I'm working on an exploit development challenge right now in which I've been presented with a compiled binary and I have to exploit it on a remote server. No stack protections have been enabled and ASLR is disabled. I've written the exploit successfully and tested on my device and it works. However when I run it on the remote server it fails.

There aren't any memory leaks so I can't do a ret2libc style attack and I'm not very good at ROP. The buffer overflows by quite a bit and there is an executable stack. What are the other options rather than ROP that I could use to get EIP pointing to my buffer without knowing it's exact location? Is it possible to use just a couple gadgets to point EIP to some location relative to the current stack? If so, could one potentially help explain the ASM required to do that?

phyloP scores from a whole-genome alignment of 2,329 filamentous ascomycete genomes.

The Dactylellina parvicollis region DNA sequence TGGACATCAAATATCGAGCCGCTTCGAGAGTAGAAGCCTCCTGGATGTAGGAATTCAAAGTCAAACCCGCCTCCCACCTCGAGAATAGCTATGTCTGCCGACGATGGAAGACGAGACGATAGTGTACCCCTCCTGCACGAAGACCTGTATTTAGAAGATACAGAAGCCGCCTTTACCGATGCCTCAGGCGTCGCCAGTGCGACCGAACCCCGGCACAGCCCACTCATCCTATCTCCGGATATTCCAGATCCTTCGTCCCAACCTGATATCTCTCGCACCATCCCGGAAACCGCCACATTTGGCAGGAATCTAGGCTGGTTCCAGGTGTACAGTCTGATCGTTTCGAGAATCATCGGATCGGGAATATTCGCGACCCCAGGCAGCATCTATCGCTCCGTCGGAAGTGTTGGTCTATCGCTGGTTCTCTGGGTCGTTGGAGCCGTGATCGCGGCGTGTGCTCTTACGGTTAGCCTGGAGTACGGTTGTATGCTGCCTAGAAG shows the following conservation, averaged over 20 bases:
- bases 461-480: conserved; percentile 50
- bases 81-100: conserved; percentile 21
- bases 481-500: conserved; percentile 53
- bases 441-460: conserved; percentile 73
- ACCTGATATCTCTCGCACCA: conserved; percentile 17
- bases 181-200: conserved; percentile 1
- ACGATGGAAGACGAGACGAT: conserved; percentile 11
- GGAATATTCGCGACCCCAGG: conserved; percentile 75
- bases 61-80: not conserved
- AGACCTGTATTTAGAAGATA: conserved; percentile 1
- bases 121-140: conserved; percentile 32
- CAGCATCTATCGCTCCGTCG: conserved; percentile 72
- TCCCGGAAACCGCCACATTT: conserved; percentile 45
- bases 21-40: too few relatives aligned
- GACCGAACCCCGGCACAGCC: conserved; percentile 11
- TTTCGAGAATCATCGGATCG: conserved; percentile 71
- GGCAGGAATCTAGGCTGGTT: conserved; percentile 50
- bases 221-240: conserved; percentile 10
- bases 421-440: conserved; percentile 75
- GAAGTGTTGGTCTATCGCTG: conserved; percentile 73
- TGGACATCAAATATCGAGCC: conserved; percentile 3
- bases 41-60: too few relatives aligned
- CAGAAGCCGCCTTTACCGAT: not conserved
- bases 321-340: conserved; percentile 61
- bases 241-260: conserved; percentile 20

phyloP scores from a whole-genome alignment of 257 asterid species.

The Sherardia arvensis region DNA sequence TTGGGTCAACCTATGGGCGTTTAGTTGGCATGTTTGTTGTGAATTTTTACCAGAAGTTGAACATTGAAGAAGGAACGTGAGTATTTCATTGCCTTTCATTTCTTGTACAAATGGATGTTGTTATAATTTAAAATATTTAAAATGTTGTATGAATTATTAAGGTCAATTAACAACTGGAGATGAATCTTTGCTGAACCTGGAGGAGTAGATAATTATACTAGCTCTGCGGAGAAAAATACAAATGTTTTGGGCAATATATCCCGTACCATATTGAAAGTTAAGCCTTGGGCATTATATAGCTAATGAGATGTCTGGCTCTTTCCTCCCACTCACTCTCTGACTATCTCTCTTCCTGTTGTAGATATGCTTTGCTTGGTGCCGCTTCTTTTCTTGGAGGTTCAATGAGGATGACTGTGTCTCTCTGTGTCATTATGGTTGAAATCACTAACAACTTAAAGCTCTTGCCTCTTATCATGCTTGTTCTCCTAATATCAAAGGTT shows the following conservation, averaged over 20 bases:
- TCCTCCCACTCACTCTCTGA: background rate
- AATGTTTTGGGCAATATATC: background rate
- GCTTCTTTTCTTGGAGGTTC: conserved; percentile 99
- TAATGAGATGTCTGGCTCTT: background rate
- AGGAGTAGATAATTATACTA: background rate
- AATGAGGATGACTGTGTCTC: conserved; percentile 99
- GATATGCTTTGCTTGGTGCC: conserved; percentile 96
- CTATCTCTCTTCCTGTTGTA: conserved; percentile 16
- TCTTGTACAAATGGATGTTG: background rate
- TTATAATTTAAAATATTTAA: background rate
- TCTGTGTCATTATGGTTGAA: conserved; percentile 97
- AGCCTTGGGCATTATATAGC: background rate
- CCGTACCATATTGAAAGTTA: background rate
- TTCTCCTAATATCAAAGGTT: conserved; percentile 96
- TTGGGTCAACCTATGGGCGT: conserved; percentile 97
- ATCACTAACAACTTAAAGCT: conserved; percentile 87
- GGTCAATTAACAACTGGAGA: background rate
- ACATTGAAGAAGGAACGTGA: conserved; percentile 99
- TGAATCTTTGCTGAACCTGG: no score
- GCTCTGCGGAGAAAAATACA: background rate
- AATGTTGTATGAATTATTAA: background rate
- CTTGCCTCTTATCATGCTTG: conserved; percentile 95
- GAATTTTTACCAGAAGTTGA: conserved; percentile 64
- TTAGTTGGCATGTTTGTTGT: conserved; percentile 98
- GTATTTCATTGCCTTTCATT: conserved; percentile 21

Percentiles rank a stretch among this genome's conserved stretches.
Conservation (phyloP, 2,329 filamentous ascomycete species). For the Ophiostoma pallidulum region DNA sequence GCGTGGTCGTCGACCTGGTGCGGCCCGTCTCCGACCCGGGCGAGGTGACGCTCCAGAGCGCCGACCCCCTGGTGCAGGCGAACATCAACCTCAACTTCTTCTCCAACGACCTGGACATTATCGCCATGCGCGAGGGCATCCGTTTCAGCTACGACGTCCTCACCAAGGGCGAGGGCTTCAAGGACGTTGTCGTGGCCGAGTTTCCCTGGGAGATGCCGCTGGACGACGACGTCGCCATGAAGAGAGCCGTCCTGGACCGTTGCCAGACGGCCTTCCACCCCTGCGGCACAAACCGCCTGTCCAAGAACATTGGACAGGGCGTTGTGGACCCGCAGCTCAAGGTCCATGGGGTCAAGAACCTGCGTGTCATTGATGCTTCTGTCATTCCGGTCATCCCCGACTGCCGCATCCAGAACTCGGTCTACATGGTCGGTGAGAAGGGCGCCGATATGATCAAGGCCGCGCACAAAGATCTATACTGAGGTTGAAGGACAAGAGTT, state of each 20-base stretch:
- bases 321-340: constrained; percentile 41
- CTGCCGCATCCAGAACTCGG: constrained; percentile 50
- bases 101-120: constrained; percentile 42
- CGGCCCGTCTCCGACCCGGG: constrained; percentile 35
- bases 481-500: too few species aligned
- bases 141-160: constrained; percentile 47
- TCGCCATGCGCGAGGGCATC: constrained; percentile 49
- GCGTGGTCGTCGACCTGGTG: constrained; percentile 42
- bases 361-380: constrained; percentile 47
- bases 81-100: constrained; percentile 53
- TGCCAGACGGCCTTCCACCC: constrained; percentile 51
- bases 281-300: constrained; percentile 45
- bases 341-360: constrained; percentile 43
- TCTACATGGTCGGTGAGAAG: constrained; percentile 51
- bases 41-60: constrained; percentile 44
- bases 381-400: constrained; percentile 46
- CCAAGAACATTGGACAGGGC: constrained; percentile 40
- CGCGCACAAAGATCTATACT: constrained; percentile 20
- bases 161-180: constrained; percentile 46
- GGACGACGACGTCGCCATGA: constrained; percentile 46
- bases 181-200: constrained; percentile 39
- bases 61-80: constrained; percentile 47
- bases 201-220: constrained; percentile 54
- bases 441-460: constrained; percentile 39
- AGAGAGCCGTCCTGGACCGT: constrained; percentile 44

Thank you in advance.

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    In your local exploit, how are you determining the address to jump to? You are probably not going to be able to blindly determine this on the server, even without ASLR. You say the buffer is rather large; are you trying to catch the jump with a NOP sled? Commented Aug 4, 2019 at 19:22

1 Answer 1


In the end, it turns out that I was making an elementary mistake. Prefixing my shellcode with a NOP sled ended up successfully exploiting the remote instance of the vulnerable application.

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